I thoroughly recommend Hinterzarten as a nice place to stop, but it still looks to need more consistency in how it is mapped.

Sorry, I do not have much time, atm, to take a closer look. I know, though, that there have been some disputes about the B31 and its highway values in the past. Take at look at the history of the objects.
Over the time, the B31 was reconstructed part by part which means you need to take a closer look at each sections with up-to-date sources and yes it is a mess but that is reality.

In general, in Germany, highway=trunk without motorroad=yes are open to bicycles and the difference to highway=primary is the construction of intersection and if tracks are connected to the road or not.

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I thought highway=trunk was generally about connectivity, whereas this sounds vaguely like how we’re using expressway=yes in the U.S.

In any case, the classification shouldn’t matter very much to most routers if the speed limits (maxspeed) and access restrictions (bicycle) are explicitly tagged. If so, the classification is only used to avoid unnecessary shortcuts that transition between roads of different classifications.

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I think that Germany is the outlier here - as I understand it, “trunk” is only used on expressways there. This leads to my favourite bit of comedy routing here (and to be fair, that’s the only combination for that route on the OSM site that shows that result now).


There are roads in Germany that officially have “Bundesstraße” as their name, but here I also think it is wrong. There are no other clues to a name. In this case it seems to be a description (possibly copied from another map)

Of course, these houses are not accessed from the main road either. The Oberhöllsteig is located here. The name of this path “Am Hischberg” is possibly just as wrong. There is a place-node “Hirschenberg” (translatable as deer mountain :deer: :mountain:) and there is a street “Am Hirschenberg” nearby. Hischberg without ´r´ is definitely wrong.

You are right. But this has no legal effect in Germany. trunks in Germany alone without motorroad have no restrictions for vehicles like motorways. Restrictions only exist with traffic signs motorroad=yes.

But as @skyper wrote: there is a dispute about whether the B 31 is a trunk or a primary.
In my opinion, the section Hinterzarten westwards does not meet the (German) criteria for a trunk because this section is not completely free of crossings.

I think you are right.

Not in general.
The wiki say: “Use highway=trunk for high performance or high importance roads that don’t meet the requirement for motorway. In different countries, either performance or importance is used as the defining criterion for trunk”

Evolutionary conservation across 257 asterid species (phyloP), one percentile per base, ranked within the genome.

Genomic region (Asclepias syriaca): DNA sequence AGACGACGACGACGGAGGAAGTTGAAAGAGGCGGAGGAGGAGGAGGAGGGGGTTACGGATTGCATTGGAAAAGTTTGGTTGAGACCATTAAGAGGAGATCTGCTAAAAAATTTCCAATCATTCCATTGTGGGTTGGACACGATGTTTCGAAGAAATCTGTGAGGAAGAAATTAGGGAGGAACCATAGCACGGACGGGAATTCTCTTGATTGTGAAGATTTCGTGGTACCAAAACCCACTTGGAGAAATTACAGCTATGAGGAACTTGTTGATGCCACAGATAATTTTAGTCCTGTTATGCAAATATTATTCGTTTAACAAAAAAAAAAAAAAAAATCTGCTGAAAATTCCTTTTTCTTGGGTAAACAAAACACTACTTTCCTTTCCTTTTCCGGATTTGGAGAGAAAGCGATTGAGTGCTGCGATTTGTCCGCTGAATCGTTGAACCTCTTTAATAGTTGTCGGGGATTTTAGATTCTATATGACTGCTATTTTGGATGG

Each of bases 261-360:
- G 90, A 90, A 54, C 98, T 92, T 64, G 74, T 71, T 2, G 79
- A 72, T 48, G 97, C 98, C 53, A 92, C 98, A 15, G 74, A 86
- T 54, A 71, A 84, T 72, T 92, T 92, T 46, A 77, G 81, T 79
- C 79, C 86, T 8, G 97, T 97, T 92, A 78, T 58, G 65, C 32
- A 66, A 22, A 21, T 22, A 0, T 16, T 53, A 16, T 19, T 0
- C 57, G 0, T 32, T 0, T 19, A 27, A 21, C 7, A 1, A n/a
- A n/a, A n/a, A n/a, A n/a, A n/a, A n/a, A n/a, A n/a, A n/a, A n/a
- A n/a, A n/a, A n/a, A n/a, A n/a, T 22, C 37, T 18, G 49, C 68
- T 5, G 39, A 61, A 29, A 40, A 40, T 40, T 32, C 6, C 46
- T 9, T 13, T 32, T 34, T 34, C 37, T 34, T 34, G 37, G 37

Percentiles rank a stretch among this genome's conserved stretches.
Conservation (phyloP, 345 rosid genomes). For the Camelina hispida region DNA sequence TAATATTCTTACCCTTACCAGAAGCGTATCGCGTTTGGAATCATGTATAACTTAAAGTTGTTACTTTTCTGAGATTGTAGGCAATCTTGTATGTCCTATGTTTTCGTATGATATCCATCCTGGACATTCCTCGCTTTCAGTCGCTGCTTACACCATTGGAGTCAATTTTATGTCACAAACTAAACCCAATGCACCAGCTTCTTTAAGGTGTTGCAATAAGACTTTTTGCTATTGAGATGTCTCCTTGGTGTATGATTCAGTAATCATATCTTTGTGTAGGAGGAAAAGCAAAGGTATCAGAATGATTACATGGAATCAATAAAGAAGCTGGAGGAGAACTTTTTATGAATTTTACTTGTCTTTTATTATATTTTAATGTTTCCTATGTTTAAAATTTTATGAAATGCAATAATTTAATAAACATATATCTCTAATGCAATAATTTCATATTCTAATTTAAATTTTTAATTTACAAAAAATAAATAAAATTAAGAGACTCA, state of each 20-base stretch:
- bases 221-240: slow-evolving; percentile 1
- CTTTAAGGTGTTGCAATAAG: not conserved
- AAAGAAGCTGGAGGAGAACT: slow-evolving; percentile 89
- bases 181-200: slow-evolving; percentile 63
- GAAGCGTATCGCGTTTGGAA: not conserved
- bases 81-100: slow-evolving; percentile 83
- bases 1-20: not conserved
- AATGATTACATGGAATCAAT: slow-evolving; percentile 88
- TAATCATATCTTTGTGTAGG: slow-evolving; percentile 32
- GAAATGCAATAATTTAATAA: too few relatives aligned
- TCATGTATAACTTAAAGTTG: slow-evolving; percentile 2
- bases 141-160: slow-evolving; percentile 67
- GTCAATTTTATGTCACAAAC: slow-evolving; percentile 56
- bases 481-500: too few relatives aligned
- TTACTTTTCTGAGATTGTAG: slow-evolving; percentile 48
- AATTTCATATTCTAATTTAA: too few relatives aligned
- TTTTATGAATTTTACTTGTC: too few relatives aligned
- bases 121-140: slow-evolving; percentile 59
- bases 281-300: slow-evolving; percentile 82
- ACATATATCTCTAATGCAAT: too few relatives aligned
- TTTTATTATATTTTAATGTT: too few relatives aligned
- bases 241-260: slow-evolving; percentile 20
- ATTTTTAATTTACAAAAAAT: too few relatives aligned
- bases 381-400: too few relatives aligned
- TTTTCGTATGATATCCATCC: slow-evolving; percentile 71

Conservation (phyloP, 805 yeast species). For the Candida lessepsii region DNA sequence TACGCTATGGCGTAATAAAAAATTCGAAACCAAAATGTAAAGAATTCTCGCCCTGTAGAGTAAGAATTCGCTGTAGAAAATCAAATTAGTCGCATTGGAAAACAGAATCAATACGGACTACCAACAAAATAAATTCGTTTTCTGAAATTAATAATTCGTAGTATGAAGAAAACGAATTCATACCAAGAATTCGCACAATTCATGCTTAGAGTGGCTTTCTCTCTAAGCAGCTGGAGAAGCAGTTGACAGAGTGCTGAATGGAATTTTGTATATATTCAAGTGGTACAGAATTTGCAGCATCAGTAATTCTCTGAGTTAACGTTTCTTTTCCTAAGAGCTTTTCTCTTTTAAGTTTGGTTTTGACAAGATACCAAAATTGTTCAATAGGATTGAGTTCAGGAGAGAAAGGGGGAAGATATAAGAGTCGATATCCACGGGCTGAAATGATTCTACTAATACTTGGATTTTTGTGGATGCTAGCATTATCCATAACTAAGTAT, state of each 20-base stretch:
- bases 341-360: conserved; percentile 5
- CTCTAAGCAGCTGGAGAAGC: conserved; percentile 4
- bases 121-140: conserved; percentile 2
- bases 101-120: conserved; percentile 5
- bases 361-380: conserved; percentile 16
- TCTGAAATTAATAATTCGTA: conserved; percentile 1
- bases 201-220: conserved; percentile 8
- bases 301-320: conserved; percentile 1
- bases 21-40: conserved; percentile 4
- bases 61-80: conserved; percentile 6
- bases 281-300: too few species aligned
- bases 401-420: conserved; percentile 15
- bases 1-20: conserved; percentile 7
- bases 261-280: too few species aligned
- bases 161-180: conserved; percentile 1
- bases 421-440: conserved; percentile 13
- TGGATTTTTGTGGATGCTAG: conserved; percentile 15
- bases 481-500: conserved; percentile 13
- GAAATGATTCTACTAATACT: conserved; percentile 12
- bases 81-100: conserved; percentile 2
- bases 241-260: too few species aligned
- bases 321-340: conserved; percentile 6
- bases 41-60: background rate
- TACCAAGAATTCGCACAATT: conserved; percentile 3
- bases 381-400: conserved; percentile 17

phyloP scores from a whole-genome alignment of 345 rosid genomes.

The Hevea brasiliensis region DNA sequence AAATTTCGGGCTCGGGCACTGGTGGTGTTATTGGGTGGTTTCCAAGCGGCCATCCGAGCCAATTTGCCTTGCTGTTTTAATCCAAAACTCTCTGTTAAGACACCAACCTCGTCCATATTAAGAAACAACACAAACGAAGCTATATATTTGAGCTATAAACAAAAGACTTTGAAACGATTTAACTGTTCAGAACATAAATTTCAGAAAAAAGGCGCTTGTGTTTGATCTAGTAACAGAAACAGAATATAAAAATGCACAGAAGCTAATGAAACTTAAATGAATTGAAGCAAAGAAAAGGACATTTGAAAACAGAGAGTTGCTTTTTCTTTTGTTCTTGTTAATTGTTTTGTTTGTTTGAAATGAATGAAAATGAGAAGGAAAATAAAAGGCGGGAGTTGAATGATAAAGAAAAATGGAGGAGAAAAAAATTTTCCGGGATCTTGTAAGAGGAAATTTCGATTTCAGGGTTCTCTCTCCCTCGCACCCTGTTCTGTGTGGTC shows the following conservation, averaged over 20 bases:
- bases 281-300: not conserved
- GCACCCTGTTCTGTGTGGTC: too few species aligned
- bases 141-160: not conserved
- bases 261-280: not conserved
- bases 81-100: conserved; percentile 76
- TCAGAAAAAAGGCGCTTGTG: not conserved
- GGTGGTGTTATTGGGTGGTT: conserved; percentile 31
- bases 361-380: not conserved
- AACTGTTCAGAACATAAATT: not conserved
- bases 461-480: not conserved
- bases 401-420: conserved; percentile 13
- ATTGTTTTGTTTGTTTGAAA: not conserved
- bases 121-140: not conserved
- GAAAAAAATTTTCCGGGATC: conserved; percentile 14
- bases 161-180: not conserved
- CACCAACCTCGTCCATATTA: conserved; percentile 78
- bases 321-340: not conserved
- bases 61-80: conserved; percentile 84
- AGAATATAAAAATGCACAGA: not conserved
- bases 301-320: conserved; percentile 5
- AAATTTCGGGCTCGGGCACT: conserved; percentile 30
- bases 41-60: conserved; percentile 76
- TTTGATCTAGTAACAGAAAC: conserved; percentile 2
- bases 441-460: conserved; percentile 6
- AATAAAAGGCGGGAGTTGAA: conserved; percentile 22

The German definition is based on physical construction (e.g. without crossings), less on importance.
You remember?: “Historically, trunk in the US has been defined based on physical construction, but the 2021 US highway classification project has moved to a definition based on network importance.”

I’m greatly impressed by all of your great quality responses! Huge thank you to everyone of you for these great answers!

Looks to me like it’s time to start tuning a brouter profile to my own opinion.

Btw I did take the B31 from Hinterzarten to Buchenbach, did not encounter any difficulties. Well, they did “hide” a 30 km/h sign behind the beginning of a turn / behind the rocks at the side of the road >.<
For the decent, it’s a reasonable choice. I ended up not doing the return trip, so I can’t comment on how bad of a choice it is for the way up, but I’d imagine the various ways around it are way better.

Oh yes, it was a disruptive change and we didn’t take that decision lightly. A big factor in our decision to change our local definition of highway=trunk was that we thought other countries, particularly those in Europe, had already aligned on a connectivity-based definition. I think changing this definition while preserving the previous meaning in expressway=yes has turned out well so far, both for renderers and our community’s health (much less edit-warring). If the German community does decide to switch to a connectivity-based definition in the future, hopefully you’ll be able to benefit from our efforts.


Zkir gave a very interesting talk about the connectivity issue at SotM-Baltics back in 2013. At the time there were sufficient differences between European countries that it was quite difficult to find a single way to have a basic interconnected network between major cities. The fallback was to use E-routes (which happen to be poorly mapped in the UK because there is no signage).

I remember noting that B31’s status seemed anomalous back in 2014, but was also aware that there had been various tag wars over it’s status.

In Poland, highway 19 is mostly primary with the odd sections of grade-separated dual carriageway (numbered S19) as trunk. I think it is gradually upgraded to similar standard, but some sections at grade have carefully [designed junctions](OpenStreetMap. Traffic patterns and density were similar along most of the route I drove between Białystok and Krasnik, so in the UK it would be trunk. However, the more modern sections of highway are sufficiently different that I wasn’t surprised that they were tagged differently. (Note that Białystok has a single trunk road connection from the West which highlights connectivity).

In countries in the global South using a connectivity-based approach is far more valuable, and, I think, an important reason to move towards it as standard.